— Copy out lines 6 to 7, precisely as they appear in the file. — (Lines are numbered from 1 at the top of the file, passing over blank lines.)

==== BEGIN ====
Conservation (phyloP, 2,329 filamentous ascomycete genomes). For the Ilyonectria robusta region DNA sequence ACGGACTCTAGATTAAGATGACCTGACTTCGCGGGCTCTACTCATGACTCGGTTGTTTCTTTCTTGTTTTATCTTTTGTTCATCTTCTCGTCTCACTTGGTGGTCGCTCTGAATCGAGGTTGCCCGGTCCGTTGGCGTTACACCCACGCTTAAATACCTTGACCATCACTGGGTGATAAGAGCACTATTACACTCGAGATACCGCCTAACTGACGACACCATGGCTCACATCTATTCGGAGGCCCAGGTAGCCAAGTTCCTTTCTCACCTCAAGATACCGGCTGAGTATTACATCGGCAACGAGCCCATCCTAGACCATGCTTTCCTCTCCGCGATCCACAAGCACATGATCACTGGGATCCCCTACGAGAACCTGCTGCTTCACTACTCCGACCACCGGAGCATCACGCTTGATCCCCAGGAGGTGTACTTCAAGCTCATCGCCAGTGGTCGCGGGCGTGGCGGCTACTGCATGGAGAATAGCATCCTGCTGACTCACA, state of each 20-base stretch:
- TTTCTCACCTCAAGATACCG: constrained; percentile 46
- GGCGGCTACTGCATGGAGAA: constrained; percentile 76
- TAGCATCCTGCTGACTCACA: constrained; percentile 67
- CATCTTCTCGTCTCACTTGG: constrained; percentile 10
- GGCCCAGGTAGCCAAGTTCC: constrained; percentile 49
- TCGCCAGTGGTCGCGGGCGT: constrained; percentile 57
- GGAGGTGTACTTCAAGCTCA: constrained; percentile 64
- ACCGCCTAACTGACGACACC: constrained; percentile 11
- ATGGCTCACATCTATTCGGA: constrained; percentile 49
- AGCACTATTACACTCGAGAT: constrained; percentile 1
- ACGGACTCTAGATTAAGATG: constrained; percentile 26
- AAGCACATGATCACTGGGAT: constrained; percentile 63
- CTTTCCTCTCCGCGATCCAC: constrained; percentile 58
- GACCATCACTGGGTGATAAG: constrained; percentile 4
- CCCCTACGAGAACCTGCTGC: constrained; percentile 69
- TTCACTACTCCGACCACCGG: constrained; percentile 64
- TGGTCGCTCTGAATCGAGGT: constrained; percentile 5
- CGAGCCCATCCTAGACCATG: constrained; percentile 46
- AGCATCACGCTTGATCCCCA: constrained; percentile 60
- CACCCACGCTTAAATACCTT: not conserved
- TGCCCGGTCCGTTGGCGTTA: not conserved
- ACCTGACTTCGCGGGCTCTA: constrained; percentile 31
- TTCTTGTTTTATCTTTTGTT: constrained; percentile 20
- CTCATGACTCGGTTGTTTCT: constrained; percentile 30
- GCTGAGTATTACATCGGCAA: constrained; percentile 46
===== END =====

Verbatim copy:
- GGCCCAGGTAGCCAAGTTCC: constrained; percentile 49
- TCGCCAGTGGTCGCGGGCGT: constrained; percentile 57